By Connor McCracken
These past few months I have individually met and discussed Project Pilgrim with over 120 people. I’ve told each person my personal experiences with mental health and explained how much it has affected me. In return, they have let me take their photo and told me their own experiences. I’ve heard of the deep depressions, the crippling anxieties, and the most heartbreaking situations. Now, finally on the day of the launch of Project Pilgrim, I’ve taken some time to reflect on what all of these stories mean collectively and what kind commonalities all of these stories share.
Firstly, nature nurtures. Dozens of the people I spoke to explained how being outside on a mountain or in a forest is where they feel happiest. I don’t know what scientific evidence there is to back this up, but I know that I find the most joy being outside whether that be kayaking off of Deep Cove, hiking up Garibaldi, or exploring the beautiful Rockies. Many of the people I spoke to talked about how nature is the perfect “escape” for them and how they wouldn’t rather be anywhere else but outside when they’re feeling down. I feel that.
Next, everyone has exposure to mental health. Whether that be personal experience, a family member, or a good friend, not one of the people I spoke to hadn’t heard of mental health and didn’t know someone who had struggled with something. The commonly talked about fact is that 1 in 5 Canadians will have a diagnosable mental health issue at some point in their lives. That means that unfortunately each of us knows many, many people who will struggle with it at some point. However, mental health doesn’t just apply to those people who require help or need to take some time off; mental health is something that everyone has. We all have felt down before and as my good friend, Holly Clayton said, “mental health is feeling the really good, the really bad and everything in between. It's a spectrum and the variation in everyone's spectrums are different.”` This is so true. Mental health is best described as a spectrum that is unique to one person. For someone, losing a job may seem like a slight inconvenience, when for another it may seem like the their world is falling apart and they may be on the complete opposite end of the spectrum. That doesn’t mean that one person is “weaker” than the other or that this person has something wrong than them, all it means is that different situations affect people differently. The person who didn’t react much to losing their job, might be affected by something different much more than the other person. Going through all of these responses definitely confirms this too. There are many examples where first year of university was the worst time of someone’s life, when for others that is where they thrived the most. I am no lesser of a person because I had to withdraw from school in my second year. Yes, it was unfortunate, but I am thankful it happened. I learned how to be much happier than I was before and now nothing seems impossible because I know I’ve gone through hell and back; I can handle anything.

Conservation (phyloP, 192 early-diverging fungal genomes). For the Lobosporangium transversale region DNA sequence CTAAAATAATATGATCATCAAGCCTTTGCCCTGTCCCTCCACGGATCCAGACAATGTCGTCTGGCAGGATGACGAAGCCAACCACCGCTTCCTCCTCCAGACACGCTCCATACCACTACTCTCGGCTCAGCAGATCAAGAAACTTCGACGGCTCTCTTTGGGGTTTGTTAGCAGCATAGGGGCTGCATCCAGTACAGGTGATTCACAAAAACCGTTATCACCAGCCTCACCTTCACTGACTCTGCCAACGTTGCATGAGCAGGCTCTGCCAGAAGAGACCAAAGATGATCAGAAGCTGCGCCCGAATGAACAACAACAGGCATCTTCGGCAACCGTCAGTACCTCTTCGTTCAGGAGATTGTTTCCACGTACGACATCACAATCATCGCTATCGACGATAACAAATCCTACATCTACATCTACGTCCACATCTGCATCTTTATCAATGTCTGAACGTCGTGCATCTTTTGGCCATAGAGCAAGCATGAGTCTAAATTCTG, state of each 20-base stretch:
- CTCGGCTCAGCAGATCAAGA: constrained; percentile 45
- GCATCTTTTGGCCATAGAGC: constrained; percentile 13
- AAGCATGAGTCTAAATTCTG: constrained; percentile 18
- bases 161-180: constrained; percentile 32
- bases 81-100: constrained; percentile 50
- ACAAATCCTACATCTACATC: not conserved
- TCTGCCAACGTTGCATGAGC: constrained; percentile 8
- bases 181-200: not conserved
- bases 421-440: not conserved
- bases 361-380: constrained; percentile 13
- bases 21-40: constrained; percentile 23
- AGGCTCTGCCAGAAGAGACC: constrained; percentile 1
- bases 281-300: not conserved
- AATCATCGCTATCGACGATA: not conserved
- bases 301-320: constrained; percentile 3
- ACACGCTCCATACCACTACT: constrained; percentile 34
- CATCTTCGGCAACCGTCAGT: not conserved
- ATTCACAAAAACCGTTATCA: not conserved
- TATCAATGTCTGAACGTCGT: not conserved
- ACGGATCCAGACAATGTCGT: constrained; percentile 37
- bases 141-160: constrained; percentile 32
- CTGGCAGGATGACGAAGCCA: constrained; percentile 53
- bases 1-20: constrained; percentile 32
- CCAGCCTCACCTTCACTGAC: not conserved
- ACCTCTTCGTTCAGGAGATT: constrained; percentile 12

Another commonality I found in these responses was a sense of hope. No matter how awful or disastrous a situation seemed, everyone was able to hold tightly on to something, anything that helped them preserver. Whether that be their job, school, a person, or simply because they were stubborn, even in the most hopeless of situations, people were able to hold onto something to keep them going. I think that’s a beautiful thing. Now whenever I am feeling down, which is still more often than I’d prefer, I’m reminded that I know 120 other people who were able to push through this - I know I can too. Hope is a funny thing, I believe it is human nature to never give up on hope and to keep going. It doesn’t matter if the world around you is falling apart as you know it, I believe there is always something valuable to live for. Throughout my share of mental health struggles I admit I have been suicidal. However, I found there was always something to hold on to no matter how hopeless a situation may seem. There is always a reason to keep on living.
Lastly, another common theme I found among people’s responses was the importance of community in healthy mental health. I know it is cliche, but we never realize how much power we have over people around us. I’ve heard of people falling apart from being called a single crude word, and I’ve heard of other people’s lives being saved because someone randomly texted them saying “Hey, you’re important to me.” We never realize how much a single message can do. Community in mental health is vital; however, it isn’t always easy. From my own experience, I know that the very nature of depression is isolating and lonely. It’s hard for someone to reach out when they are going down or at their lowest. That is why I think it is essential to always keep in contact and check in on people. Asking how someone is really doing may seem like a redundant thing to do; however, I know it can completely change my mood if someone takes 30 seconds out of their day to check in on me. You don’t even have to be an expert on mental health to do this either. Simply listening to that person in your life for a few minutes can help them more than you’ll ever know. To the people who have done that for me, if you’re reading this, thank you. You know who you are.
I am so excited for you all to see the responses people have given me for this project. It made me ecstatic that some people decided to use Project Pilgrim as a platform to come out to their friends about their mental health struggles. And to those people I met with who chose not to share much, your stories make me excited too. I hope that whoever sees this project will see it as a big picture; that mental health is something that affects us all in very different, but also very similiar ways.